Date: Sunday, November 8, 2020
Session Type: Poster Session C
Session Time: 9:00AM-11:00AM
Background/Purpose: Patients with rheumatologic conditions are at high risk of hospitalization, ICU admission, and death related to influenza infection due to their underlying diseases and associated treatments. The influenza vaccination rate for the Stanford Rheumatology Clinic during the 2019/2020 influenza season was 61%, leaving a significant number of patients without this protection. We sought to investigate the personal and environmental factors that prevented patients from receiving the influenza vaccine.
Methods: During each clinic visit, patients were asked if they received, plan to receive, or decline the influenza vaccination. At the end of the influenza season, the demographics of patients who received and did not receive the influenza vaccine were compared. Those who did not have a confirmed vaccination in the electronic medical record (EMR) were contacted by secure message or phone and asked open-ended questions regarding their reasoning for not receiving the influenza vaccine in the past year. These responses were recorded and categorized, allowing for multiple responses if given.
Results: Demographic analysis found that patients aged 18-29 were less likely to be vaccinated compared to those aged 50-64 (p=0.018) and those aged 65-79 (p=0.014). No significant difference in vaccination status was found based on sex, race, or health insurance provider (Table 1). Five hundred and ninety two (592) patients without a recorded vaccine at the end of the influenza season were contacted to date and 368 responded (Figure 1). Of those who “Planned To”, 50.3% reported being vaccinated, although this had not been captured in the EMR. The most common barriers cited by this group were lack of time (25.2%) and access (19.4%). In the “Decline” group, patients reported fear of getting sick or side effects (35.6%), belief that they did not need the vaccine (35.2%), and prior negative influenza vaccine experience (25.8%) as reasons for not pursuing vaccination. Only a small proportion reported concerns related to their rheumatologic disease such as prompting a flare (6.1%), a weakened immune system (6.1%), and medication concerns (2.3%). No patient reported cost as a significant barrier.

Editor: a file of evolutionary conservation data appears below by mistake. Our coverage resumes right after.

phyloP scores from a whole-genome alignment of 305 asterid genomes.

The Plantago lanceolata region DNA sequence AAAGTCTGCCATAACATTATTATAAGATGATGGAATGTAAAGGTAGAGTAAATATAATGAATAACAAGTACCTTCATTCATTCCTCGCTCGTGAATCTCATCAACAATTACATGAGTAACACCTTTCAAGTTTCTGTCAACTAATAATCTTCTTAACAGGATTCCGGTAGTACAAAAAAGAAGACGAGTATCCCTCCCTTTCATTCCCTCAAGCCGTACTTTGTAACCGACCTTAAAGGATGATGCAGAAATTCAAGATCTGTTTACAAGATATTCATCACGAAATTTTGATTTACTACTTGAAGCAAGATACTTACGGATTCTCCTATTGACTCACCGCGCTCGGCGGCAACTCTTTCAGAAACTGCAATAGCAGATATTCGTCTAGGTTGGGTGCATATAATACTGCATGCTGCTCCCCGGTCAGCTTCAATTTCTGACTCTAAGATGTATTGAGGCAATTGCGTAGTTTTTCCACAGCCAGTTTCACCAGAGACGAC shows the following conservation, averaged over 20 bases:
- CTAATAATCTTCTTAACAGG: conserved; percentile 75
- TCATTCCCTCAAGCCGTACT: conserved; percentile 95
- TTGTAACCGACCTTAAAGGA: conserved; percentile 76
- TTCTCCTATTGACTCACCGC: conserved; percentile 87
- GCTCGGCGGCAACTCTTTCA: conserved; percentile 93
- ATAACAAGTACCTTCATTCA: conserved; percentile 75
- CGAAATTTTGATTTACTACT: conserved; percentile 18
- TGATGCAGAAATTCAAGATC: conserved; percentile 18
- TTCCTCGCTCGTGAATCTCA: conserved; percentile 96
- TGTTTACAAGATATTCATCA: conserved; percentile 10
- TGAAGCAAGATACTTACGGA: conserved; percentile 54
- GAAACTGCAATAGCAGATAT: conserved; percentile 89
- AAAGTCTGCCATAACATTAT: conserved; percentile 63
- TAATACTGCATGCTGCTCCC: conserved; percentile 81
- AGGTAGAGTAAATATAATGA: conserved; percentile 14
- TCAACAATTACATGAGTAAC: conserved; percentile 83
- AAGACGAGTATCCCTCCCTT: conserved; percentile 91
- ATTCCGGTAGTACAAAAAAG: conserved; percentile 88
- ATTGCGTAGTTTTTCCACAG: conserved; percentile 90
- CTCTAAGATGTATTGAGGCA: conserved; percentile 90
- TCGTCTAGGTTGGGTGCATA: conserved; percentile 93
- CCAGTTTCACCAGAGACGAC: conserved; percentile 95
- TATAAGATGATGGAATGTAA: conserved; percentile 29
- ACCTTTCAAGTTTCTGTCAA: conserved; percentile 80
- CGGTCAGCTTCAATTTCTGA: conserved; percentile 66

Conclusion: In patients who desired influenza vaccination, time and vaccine availability were significant barriers. Fear of adverse reaction and prior negative experiences with the influenza vaccine were the primary reasons for active avoidance, although a significant percentage generally did not feel it was necessary. The results of this project can be used for targeted patient education to help improve vaccination rates in the future.
Figure 1. Patient reasons for not obtaining the influenza vaccination during the 2019/2020 influenza season separated into groups of patients who initially planned to get vaccinated (orange, n=155) and declined vaccination (blue, n=213).
To cite this abstract in AMA style:Horomanski A, Triant G, Kolstad K, Dymock M, Lin J. Barriers to Influenza Vaccination in Patients at a Tertiary Care Rheumatology Clinic [abstract]. Arthritis Rheumatol. 2020; 72 (suppl 10). https://acrabstracts.org/abstract/barriers-to-influenza-vaccination-in-patients-at-a-tertiary-care-rheumatology-clinic/. Accessed November 26, 2020.
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ACR Meeting Abstracts - https://acrabstracts.org/abstract/barriers-to-influenza-vaccination-in-patients-at-a-tertiary-care-rheumatology-clinic/